As the inequitable distribution shows, the only real thing Tasmania possesses is a serious lack of self-sufficiency.  Tasmania has become so reliant on handouts from the mainland that federal taxpayers prop up almost 70% of the Tasmanian budget.

protest1-wideIn its simplest terms, one-third of Tasmania’s workforce is in the public service, one-third is on social welfare, the other third is in private enterprise.

Tasmania has more public servants per head of population than any other state – one for every 16 people, as against one for every 21 in Victoria for example.

The Tasmanian public sector has even outstripped the growth seen in Canberra, with increases of almost 34% in the past 10 years.

One financial analyst has calculated that the public sector wages bill has risen from $1.32 billion in 2003-04 to $2.23 billion in the last financial year alone.

These levels of imbalance are simply unsustainable.

The response to this structural dysfunction has been to snip around the edges of the problem; take some mobile phones away from police officers, threaten small schools with closure, trim the health budget, and shy away from reunifying the three electricity authorities to achieve/restore economies of scale.

Difficult as it may be to accept, none of these things will address the real problem. This is the modern equivalent of fiddling while Rome burns. If we are to move beyond this unsustainable structure, we need to totally rebuild our economic model – and that means growing our state’s income, as well as reining in costs.

Late last year, former Labor minister Julian Amos interviewed 60 Tasmanian CEOs, union leaders, heads of peak industry bodies, economists, heads of government agencies and political commentators and came up with a damning assessment of the state’s economy.

On the front page of the report, Dr Amos said

Tasmania is wallowing in the comfort of mediocrity, a mendicant state, fast becoming an aged care facility in a national park.

The Labor government has no clear direction for the ailing economy of this state or its long term future. The Labor Government has had long enough to prove itself as a erudite and visionary party.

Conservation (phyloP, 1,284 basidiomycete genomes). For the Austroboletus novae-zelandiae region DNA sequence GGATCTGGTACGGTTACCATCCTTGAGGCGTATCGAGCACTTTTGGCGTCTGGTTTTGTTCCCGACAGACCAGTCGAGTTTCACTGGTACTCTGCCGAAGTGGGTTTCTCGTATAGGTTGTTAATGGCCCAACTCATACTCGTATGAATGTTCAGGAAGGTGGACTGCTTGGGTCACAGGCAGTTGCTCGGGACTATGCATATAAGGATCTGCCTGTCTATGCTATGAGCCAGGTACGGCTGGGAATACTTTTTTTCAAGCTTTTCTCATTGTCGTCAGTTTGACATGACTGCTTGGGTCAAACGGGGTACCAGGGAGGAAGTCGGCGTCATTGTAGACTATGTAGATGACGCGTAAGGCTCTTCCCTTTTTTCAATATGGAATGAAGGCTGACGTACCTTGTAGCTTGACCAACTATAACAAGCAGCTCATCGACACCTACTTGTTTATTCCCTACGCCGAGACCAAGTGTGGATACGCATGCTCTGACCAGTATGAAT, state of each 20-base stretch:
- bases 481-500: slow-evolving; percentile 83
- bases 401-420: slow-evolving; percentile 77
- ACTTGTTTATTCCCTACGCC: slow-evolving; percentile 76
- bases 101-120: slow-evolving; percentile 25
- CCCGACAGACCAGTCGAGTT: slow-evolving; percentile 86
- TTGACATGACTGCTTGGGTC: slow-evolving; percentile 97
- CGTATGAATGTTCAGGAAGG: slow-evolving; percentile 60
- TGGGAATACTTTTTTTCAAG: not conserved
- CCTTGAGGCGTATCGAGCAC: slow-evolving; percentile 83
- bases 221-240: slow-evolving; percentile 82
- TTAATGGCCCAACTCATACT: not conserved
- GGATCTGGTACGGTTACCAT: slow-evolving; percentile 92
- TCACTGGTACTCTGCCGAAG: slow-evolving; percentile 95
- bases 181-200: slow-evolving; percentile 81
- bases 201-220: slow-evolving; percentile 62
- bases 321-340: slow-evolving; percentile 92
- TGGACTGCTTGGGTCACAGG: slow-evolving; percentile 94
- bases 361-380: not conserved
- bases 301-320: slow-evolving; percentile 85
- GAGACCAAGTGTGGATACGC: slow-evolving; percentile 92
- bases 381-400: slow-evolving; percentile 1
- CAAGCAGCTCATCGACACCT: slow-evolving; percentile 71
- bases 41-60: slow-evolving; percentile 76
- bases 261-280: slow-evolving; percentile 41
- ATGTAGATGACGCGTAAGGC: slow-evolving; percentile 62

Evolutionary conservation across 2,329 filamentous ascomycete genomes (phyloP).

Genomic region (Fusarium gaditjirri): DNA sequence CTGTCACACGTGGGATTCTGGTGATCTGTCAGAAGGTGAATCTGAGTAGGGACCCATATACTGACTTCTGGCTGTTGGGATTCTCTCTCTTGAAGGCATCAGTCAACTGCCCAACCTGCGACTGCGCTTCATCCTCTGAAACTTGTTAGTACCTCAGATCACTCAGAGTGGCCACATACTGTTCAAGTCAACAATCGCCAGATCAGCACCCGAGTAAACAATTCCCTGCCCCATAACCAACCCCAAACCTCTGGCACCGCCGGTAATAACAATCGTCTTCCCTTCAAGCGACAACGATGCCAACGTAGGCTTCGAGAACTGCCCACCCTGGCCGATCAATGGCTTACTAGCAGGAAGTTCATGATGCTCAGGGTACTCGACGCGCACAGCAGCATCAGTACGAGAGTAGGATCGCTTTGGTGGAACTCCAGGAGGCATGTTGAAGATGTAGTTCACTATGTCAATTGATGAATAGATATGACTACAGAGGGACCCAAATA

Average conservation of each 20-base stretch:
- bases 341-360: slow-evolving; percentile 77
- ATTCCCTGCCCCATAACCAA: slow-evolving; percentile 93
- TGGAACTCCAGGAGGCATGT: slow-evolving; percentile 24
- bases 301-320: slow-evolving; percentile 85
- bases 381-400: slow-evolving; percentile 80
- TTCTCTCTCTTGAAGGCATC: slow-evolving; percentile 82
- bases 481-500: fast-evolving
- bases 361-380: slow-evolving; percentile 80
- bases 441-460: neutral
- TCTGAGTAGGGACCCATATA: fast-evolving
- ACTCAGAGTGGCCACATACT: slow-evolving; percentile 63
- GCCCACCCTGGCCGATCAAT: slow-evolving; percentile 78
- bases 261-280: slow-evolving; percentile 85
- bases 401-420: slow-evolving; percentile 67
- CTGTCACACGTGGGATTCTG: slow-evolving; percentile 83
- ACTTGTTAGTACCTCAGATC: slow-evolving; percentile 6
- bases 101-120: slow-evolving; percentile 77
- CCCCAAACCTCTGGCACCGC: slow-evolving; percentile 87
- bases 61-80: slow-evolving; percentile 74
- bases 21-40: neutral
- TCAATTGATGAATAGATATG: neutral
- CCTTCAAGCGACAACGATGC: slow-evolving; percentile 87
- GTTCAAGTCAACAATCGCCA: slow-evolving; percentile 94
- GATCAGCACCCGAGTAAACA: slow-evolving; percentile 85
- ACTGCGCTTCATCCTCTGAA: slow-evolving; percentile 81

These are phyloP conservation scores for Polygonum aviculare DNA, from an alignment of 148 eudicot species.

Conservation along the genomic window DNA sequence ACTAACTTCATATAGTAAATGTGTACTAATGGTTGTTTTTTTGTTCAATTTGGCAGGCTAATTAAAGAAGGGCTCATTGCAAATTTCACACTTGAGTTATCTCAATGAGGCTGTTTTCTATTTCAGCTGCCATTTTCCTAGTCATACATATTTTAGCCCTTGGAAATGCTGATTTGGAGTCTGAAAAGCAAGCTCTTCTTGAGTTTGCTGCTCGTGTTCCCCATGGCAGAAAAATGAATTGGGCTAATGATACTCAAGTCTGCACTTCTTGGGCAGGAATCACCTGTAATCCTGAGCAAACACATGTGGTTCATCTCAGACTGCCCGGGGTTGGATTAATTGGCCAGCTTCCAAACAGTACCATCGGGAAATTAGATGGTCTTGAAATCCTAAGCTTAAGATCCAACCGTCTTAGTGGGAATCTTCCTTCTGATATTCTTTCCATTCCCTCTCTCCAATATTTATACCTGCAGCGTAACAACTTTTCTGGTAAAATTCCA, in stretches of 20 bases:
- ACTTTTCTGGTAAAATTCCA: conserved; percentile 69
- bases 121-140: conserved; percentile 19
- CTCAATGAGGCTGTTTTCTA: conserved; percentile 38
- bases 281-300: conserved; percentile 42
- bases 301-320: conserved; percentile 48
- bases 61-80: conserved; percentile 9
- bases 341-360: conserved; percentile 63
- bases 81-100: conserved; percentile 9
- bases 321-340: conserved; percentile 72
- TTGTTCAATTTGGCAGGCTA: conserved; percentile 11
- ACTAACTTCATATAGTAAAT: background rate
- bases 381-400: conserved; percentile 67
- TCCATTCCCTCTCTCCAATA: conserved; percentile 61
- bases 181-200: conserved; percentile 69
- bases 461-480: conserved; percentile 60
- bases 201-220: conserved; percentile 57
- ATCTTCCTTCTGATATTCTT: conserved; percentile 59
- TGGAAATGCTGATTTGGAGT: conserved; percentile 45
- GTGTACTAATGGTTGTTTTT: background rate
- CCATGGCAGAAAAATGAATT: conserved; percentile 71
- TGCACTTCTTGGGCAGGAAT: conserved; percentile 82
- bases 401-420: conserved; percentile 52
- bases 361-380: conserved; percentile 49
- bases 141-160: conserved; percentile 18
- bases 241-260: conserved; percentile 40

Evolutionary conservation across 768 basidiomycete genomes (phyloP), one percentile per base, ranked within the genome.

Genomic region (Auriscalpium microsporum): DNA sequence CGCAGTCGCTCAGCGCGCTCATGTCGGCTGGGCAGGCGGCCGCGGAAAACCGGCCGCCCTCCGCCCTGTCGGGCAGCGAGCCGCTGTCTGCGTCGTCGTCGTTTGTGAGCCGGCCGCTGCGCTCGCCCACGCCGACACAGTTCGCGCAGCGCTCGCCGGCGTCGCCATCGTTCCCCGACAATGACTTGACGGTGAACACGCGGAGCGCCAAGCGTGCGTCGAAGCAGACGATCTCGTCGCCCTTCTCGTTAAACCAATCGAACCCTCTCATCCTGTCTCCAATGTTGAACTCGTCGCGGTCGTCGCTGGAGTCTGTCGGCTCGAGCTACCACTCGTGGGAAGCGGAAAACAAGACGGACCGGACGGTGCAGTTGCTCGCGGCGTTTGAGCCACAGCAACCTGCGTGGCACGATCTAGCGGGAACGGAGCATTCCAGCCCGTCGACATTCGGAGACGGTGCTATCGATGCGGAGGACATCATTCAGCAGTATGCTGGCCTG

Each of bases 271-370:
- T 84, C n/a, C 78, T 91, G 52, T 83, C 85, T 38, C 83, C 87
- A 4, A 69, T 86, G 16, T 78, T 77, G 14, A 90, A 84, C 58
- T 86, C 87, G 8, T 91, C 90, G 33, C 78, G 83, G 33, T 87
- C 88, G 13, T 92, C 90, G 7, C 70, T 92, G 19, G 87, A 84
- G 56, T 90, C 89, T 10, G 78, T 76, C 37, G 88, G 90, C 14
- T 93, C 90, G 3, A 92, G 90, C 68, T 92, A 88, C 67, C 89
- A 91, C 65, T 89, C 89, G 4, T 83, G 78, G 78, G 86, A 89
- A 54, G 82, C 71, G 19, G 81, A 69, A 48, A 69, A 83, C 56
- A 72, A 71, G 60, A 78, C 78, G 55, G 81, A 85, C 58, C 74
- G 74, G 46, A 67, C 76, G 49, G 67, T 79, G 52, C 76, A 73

While it’s clearly time for change,  I agree with the notion that there will be no overnight fix for the economic wilderness that Tasmania currently finds itself in.

BaconpremierLabor have been in power since 1998 when the late Jim Bacon was elected into power after his home state of Victoria had basically sent him into exile as they had no confidence in his ability.

Bacon then set about creating a union paradise by enticing his old union mates such as John Halfpenny and company down to the Apple Isle to live a life of power and almost dictatorship.

The arrangement was rolled gold for some, almost to the extent of insider trading, but as with all things, the good times must come to an end and they have  well and truly ended for Labor in Tasmania.

Since Bacon’s untimely death from cancer in 2004,  there has been a string of Labor leaders fill the rotating post of Premier of Tasmania.  All of these momentary leaders eventually lost the confidence of not only the Tasmanian populous but also from the rest of our nation.

Constant scandal has surrounded the various leaders of the Labor party in Tasmania and the current Premier is only there by proxy.

sign1Lara Giddiness, sorry Giddings, (sometimes predictive text has a habit of suggestive ironic alternatives!) has no real thrust to her political vision, nor does she possess the ruthless nature to create the vastly different political landscape that Tasmania needs to ensure a prosperous future.

In essence, Giddings has no credibility here in Tasmania let alone on the Big Island that our mainland cousins call Australia.

Lara, please stop with the outstretched hands; Develop a real economic plan and stop relying on assistance from the Big Island to underwrite our state.

The Liberal party doesn’t have all the answers to our problems and as we all know from the proverb Rome wasn’t built in a day but after 14 long years of no real long term economic vision, inept political bungling and blatant featherbedding, surely the time for the winds of change to sweep over the Tasmanian political plains is now.